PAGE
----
Psychopath; Ethics; Accountability; Neuroethics; Punishment; Mental Illness
The field of neuroscience has opened up a proverbial can of worms when it comes to questions of free will and culpability. The more we know about the mind the more it appears that no one has any real choice in their actions. The ethical implications of this assumption are astronomical. Guilt and culpability come into question; it would seem unjust to punish a person for a crime if he had no choice but to commit it. While these are interesting questions for an ethicist they are impractical for society as they might affect how society functions. As such, the practical solution has been to assume that all rational, healthy persons maintain enough free will to be held accountable for their actions. Those who are viewed as irrational and mentally unstable are frequently not held accountable due to their mental illness. This leaves a gray area: what to do with those who are neither irrational nor mentally ill, but simply have no conscience or empathy? Can they be culpable?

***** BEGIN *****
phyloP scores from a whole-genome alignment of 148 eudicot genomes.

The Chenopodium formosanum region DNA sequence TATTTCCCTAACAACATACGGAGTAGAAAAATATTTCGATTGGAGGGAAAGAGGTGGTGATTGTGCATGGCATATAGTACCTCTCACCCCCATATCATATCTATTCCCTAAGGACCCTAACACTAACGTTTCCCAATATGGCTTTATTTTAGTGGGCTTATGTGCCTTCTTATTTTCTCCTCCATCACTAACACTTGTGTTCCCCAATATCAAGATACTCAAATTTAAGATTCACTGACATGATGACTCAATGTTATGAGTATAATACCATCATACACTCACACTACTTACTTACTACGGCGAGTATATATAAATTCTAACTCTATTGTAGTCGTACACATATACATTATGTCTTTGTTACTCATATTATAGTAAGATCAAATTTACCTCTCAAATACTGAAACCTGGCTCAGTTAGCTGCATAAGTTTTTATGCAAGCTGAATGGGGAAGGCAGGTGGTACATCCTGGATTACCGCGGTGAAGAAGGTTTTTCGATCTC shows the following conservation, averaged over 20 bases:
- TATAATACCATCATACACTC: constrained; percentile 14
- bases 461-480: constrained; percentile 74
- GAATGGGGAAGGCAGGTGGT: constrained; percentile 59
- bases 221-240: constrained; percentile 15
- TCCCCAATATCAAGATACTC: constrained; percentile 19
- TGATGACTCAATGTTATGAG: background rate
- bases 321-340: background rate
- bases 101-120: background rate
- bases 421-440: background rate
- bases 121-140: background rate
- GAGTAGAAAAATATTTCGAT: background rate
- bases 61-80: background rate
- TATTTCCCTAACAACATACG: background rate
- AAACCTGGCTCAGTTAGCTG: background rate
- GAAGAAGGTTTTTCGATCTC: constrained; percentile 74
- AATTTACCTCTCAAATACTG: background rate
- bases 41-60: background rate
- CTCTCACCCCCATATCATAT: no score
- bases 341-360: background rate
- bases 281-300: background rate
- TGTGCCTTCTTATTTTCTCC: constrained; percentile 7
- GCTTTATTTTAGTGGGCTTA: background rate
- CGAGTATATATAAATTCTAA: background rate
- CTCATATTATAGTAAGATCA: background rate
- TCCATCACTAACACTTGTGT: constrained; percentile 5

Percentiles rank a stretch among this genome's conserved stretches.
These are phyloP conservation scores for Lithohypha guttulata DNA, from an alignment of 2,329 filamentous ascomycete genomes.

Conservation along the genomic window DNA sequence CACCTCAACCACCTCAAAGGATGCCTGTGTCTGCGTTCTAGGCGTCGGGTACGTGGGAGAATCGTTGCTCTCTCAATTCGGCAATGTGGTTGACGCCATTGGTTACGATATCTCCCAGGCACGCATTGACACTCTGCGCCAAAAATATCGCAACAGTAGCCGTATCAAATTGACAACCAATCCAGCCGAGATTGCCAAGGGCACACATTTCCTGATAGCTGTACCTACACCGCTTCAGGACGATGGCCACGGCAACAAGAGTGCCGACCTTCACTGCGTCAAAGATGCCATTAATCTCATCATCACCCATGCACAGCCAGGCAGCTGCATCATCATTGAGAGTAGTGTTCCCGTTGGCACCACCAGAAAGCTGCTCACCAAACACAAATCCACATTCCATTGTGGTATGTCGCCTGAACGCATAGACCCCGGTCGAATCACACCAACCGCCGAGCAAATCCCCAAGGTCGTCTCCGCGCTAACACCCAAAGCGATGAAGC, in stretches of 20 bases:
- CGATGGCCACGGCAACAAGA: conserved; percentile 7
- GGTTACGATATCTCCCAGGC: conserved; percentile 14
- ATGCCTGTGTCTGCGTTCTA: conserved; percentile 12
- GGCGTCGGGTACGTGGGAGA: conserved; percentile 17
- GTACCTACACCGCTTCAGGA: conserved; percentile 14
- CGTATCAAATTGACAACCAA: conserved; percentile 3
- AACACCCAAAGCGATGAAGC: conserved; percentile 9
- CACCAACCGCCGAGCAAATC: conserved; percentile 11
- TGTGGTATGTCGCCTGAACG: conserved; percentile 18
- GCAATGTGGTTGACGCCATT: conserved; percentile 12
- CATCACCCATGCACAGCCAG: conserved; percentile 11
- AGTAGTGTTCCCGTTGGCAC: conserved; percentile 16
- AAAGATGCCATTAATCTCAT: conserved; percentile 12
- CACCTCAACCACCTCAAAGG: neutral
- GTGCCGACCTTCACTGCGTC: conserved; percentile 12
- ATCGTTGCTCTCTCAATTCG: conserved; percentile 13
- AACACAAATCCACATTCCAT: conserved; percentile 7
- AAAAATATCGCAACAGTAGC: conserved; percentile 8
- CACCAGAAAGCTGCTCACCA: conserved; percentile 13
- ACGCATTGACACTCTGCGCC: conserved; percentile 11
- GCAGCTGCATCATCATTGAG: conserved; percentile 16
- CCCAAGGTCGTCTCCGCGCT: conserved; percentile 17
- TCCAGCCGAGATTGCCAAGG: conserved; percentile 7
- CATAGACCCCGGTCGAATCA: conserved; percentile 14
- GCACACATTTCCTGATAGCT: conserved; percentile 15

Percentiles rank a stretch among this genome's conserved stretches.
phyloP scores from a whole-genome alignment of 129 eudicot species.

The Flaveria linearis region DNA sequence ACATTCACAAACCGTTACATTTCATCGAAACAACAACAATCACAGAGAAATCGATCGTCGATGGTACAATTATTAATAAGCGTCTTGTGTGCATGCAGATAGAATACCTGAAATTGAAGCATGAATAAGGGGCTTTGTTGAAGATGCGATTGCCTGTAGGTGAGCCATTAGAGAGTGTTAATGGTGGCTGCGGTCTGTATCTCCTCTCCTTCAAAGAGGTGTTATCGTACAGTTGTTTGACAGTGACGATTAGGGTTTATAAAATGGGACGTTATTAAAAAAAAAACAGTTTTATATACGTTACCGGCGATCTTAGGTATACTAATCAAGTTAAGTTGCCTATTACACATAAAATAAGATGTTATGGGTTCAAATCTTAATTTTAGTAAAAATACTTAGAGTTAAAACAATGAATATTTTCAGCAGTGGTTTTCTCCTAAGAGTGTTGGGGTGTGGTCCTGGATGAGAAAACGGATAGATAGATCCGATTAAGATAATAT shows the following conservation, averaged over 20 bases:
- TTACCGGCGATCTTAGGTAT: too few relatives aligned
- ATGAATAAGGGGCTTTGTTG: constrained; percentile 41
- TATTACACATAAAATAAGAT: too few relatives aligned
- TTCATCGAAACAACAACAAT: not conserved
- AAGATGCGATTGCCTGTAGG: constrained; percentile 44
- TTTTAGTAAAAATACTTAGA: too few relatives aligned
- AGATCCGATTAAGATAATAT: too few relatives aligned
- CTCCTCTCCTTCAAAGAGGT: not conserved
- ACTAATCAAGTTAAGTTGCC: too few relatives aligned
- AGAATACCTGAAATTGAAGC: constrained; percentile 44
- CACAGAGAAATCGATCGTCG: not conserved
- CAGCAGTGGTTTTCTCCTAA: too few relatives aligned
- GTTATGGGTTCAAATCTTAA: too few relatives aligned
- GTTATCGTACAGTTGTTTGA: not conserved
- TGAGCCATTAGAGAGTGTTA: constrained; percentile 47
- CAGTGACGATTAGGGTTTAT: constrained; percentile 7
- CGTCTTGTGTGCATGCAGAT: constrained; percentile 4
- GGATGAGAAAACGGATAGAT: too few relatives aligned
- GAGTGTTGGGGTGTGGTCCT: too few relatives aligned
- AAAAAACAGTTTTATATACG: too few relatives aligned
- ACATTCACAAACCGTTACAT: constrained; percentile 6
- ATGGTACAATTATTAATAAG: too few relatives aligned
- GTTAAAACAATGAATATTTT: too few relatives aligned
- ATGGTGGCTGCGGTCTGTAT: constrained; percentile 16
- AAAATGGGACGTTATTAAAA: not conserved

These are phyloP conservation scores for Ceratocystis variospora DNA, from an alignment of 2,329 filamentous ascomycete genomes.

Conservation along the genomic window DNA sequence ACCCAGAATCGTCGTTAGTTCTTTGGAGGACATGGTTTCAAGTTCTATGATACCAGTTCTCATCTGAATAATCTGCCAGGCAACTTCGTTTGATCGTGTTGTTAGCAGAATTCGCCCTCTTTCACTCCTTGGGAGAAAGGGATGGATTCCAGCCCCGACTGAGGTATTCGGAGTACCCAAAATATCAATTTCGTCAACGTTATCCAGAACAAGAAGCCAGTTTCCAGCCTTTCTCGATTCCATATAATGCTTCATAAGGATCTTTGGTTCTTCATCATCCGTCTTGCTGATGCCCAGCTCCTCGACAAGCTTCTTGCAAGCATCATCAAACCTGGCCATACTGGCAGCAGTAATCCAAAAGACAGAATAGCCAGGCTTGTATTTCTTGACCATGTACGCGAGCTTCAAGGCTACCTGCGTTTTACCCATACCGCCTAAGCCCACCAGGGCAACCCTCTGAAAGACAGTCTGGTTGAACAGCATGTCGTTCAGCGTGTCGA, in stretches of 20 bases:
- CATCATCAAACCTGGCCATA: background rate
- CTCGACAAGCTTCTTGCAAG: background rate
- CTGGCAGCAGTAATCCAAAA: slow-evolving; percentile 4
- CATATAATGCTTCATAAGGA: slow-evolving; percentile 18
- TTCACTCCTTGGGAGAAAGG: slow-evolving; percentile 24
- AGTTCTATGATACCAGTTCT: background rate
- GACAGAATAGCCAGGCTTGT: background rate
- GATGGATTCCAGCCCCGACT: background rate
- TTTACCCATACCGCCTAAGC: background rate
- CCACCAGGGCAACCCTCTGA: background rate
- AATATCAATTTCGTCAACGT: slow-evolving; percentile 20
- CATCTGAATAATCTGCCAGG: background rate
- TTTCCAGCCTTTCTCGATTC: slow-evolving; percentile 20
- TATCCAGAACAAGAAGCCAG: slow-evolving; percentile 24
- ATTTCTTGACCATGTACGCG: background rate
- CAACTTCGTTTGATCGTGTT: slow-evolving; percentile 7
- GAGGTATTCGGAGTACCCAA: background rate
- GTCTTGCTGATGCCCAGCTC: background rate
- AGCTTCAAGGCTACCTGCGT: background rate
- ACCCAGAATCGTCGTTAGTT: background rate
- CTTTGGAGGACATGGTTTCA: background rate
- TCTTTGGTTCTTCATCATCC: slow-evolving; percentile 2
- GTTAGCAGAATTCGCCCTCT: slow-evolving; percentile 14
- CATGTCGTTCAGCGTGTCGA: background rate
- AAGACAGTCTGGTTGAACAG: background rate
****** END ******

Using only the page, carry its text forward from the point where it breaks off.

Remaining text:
I build on Matthew Talbert’s work to strengthen the argument in favor of holding psychopaths culpable due to their rational agency. While psychopaths feel no connection to social norms, they do know how society functions. This knowledge allows us to conclude that psychopaths and should be held accountable for their actions. This in turn has a significant impact on the way society views psychopaths as well as how the law treats them.
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